At my elementary school, there was one particular day of the year that every kid looked foreword to. Kids loved it, lost their freaking minds over it actually.
It was better than field day, better than snow days. One time we actually had a snow day on this day and everyone was furious.
It was called Junior Entrepreneur Day.
The students would have one whole school day to build and operate a small business. We were given a surprising amount of autonomy with this. Short of anything illegal or dangerous, almost anything was fair game. You could work alone or team up with your friends. Most kids sold candy (high demand, but stocking inventory is costly) or handmade artwork (easy inventory, crummy demand).
We were using a made up, school-wide currency, but to us it had real value. What’s amazing, actually, is this currency held its value all year, traded and wagered with on the playground in anticipation of the next Junior Entrepreneur Day.
What is it about kids and entrepreneurship? We often think of entrepreneurship as this very adult-like quality that kids can grow into with the right training early on. But what if we’ve got that backwards? Maybe kids are the real entrepreneurs. Maybe adults just screw it up.
Ever see an adult sitting in their yard at a lemonade stand? Ever see an adult knocking on doors in a blizzard, offering to shovel a driveway for $5.
Run a Google search for “kid entrepreneurs” and you’ll find list after list of adolescent millionaires who started their own businesses. Bill Gates and Mark Zuckerberg famously started their companies before age 20. On the other hand, how many famous founders can you name who started after age 40?
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There are a lot of resources available aiming to help adults teach kids to be entrepreneurial. But maybe it’s not something to be taught, maybe what adults need to do is get out of the way and let it happen. One study found that students as young as 2nd grade understood the effects of supply and demand.
Paul Ahlstrom, co-founder of Alta Ventures Mexico, once told a group of young entrepreneurs that children are naturals.
“It just comes natural. Children are natural entrepreneurs. It’s only as you get older that you become afraid to fail. And not only that, but suddenly you’ve got a lot to lose.”
How a billion dollar business started with buttons
Once upon a time there was a little boy in California named Tony. Tony, like most boys, dreamed of adventure, creativity and living life on his own terms. He wanted to get started right away.
So Tony started businesses. He organized garage sales, he started a community newsletter, he sold Christmas cards. One day he bought a button making kit from an ad in Boys’ Life magazine. The kit was $50 and it cost 25 cents for the materials to make each button.
Tony had a business idea. He placed an ad in another publication advertising custom buttons. Customers could send in a photo and a $1 bill and he’d mail them back a button with their photo inside. The profit was 75 cents per button.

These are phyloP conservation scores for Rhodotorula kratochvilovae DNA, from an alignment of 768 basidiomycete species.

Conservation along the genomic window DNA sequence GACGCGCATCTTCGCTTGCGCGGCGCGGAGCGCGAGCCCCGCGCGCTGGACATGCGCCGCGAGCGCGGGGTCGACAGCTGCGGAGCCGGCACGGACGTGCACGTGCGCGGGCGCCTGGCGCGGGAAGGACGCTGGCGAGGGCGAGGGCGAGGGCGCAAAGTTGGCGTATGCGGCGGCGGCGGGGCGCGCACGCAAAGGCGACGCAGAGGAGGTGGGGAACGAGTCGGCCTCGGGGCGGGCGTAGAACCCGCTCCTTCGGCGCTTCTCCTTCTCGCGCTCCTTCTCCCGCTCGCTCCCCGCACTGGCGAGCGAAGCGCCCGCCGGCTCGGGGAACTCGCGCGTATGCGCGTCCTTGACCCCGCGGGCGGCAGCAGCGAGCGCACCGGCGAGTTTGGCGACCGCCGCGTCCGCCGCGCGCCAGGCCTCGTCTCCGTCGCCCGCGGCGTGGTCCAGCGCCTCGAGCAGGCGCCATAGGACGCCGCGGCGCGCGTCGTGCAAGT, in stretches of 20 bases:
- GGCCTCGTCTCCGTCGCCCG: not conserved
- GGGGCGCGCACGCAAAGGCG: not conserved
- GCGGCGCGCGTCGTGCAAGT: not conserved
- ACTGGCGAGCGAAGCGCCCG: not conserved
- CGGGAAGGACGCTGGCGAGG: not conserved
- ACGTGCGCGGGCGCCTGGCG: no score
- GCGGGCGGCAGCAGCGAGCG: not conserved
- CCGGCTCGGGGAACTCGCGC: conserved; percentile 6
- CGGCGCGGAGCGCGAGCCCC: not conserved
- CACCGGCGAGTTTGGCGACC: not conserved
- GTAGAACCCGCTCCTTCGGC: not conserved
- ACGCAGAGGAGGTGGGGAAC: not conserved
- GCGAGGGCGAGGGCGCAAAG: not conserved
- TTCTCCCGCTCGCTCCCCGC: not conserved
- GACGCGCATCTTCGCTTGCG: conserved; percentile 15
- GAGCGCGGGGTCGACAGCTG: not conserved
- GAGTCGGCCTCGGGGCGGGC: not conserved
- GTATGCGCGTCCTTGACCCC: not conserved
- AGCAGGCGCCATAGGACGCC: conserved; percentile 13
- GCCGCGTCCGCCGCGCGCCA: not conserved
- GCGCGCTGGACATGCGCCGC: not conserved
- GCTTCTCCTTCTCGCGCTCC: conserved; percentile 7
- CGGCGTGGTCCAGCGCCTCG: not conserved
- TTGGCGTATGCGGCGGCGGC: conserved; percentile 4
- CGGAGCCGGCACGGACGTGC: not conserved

Orders started flying in. During middle school, Tony’s button business brought in a steady $200 a month.
Tony eventually grew out of the button business. But he never grew out of the lessons it taught him. He started more businesses, went to college, started even more businesses. Holding onto lessons from each one.
One of those businesses went on to help millions of people find shoes and clothing online and was acquired by Amazon for $1.2 billion. The boy was Tony Hsieh, and he grew up to become CEO of Zappos.
In a way, his success all started with the business ideas he had as a kid. His giant successes were motivated by the smaller successes. As he wrote in “Delivering Happiness,” his 2010 book:
“My thought was that eventually I would start another mail-order business that I was more passionate about.”
He sure did.
And what did all of this get Hseih? Millions of dollars, sure. But more importantly, he got what the younger Tony started all of this for in the first place. He got the life of creativity, adventure, and living on his own terms that he always wanted.
Why are kids wired to love entrepreneurship?
So why is it that kids are wired this way?
According to researchers, it appears we are all wired this way. It’s in all of us. Most adults just somehow bury it along the way.
Because the things kids seems to love about running a business — autonomy, creativity, making progress toward a meaningful goal — those are the same things adults love about running a business.
In fact, those are the factors that motivate adults in any job, whether they’re running the company or sweeping the floors. At iDoneThis, we want to help you record and celebrate your progress. By working toward meaningful goals and having autonomy in the the way you work, you can regain some of that childlike wonder about the workplace. Even if you don’t run the company. You can love what you do.
You can feel like a kid again.
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The post The Lemonade Stand Effect: Why Kids Love Being Entrepreneurs appeared first on iDoneThis Blog.